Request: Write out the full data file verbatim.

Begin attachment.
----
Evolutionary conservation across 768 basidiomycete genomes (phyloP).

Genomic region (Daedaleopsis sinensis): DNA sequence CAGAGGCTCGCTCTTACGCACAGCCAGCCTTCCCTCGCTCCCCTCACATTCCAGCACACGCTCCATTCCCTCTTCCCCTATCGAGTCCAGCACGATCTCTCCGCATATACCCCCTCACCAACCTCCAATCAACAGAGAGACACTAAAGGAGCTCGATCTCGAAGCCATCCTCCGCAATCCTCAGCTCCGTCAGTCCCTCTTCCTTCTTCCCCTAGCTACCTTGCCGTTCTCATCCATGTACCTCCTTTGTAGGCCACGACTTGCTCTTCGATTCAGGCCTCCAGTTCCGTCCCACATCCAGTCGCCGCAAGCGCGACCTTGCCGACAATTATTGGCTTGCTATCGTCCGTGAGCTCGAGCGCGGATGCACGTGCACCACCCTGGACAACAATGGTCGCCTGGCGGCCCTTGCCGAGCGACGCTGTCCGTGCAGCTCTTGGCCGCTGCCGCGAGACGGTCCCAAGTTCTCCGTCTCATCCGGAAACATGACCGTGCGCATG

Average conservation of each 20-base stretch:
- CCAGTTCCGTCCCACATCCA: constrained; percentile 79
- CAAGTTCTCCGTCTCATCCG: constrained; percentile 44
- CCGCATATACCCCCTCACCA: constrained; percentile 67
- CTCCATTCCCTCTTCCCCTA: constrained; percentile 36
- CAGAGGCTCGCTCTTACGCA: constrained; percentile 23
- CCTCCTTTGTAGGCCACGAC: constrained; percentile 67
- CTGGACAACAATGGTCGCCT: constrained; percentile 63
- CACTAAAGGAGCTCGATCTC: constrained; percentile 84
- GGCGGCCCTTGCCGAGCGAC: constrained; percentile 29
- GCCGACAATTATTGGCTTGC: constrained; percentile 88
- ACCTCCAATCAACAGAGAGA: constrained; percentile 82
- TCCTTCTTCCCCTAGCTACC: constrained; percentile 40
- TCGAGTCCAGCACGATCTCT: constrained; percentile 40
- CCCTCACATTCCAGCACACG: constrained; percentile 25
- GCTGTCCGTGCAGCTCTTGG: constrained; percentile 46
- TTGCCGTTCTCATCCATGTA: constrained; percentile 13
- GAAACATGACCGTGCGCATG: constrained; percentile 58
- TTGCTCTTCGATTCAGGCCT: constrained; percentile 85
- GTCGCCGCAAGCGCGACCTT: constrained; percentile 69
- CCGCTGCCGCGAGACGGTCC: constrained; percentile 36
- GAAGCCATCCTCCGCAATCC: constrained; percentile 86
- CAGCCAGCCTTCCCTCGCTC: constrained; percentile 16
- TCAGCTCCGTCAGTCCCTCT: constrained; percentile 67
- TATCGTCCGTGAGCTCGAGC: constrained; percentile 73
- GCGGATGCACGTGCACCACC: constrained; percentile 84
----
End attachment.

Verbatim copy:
Evolutionary conservation across 768 basidiomycete genomes (phyloP).

Genomic region (Daedaleopsis sinensis): DNA sequence CAGAGGCTCGCTCTTACGCACAGCCAGCCTTCCCTCGCTCCCCTCACATTCCAGCACACGCTCCATTCCCTCTTCCCCTATCGAGTCCAGCACGATCTCTCCGCATATACCCCCTCACCAACCTCCAATCAACAGAGAGACACTAAAGGAGCTCGATCTCGAAGCCATCCTCCGCAATCCTCAGCTCCGTCAGTCCCTCTTCCTTCTTCCCCTAGCTACCTTGCCGTTCTCATCCATGTACCTCCTTTGTAGGCCACGACTTGCTCTTCGATTCAGGCCTCCAGTTCCGTCCCACATCCAGTCGCCGCAAGCGCGACCTTGCCGACAATTATTGGCTTGCTATCGTCCGTGAGCTCGAGCGCGGATGCACGTGCACCACCCTGGACAACAATGGTCGCCTGGCGGCCCTTGCCGAGCGACGCTGTCCGTGCAGCTCTTGGCCGCTGCCGCGAGACGGTCCCAAGTTCTCCGTCTCATCCGGAAACATGACCGTGCGCATG

Average conservation of each 20-base stretch:
- CCAGTTCCGTCCCACATCCA: constrained; percentile 79
- CAAGTTCTCCGTCTCATCCG: constrained; percentile 44
- CCGCATATACCCCCTCACCA: constrained; percentile 67
- CTCCATTCCCTCTTCCCCTA: constrained; percentile 36
- CAGAGGCTCGCTCTTACGCA: constrained; percentile 23
- CCTCCTTTGTAGGCCACGAC: constrained; percentile 67
- CTGGACAACAATGGTCGCCT: constrained; percentile 63
- CACTAAAGGAGCTCGATCTC: constrained; percentile 84
- GGCGGCCCTTGCCGAGCGAC: constrained; percentile 29
- GCCGACAATTATTGGCTTGC: constrained; percentile 88
- ACCTCCAATCAACAGAGAGA: constrained; percentile 82
- TCCTTCTTCCCCTAGCTACC: constrained; percentile 40
- TCGAGTCCAGCACGATCTCT: constrained; percentile 40
- CCCTCACATTCCAGCACACG: constrained; percentile 25
- GCTGTCCGTGCAGCTCTTGG: constrained; percentile 46
- TTGCCGTTCTCATCCATGTA: constrained; percentile 13
- GAAACATGACCGTGCGCATG: constrained; percentile 58
- TTGCTCTTCGATTCAGGCCT: constrained; percentile 85
- GTCGCCGCAAGCGCGACCTT: constrained; percentile 69
- CCGCTGCCGCGAGACGGTCC: constrained; percentile 36
- GAAGCCATCCTCCGCAATCC: constrained; percentile 86
- CAGCCAGCCTTCCCTCGCTC: constrained; percentile 16
- TCAGCTCCGTCAGTCCCTCT: constrained; percentile 67
- TATCGTCCGTGAGCTCGAGC: constrained; percentile 73
- GCGGATGCACGTGCACCACC: constrained; percentile 84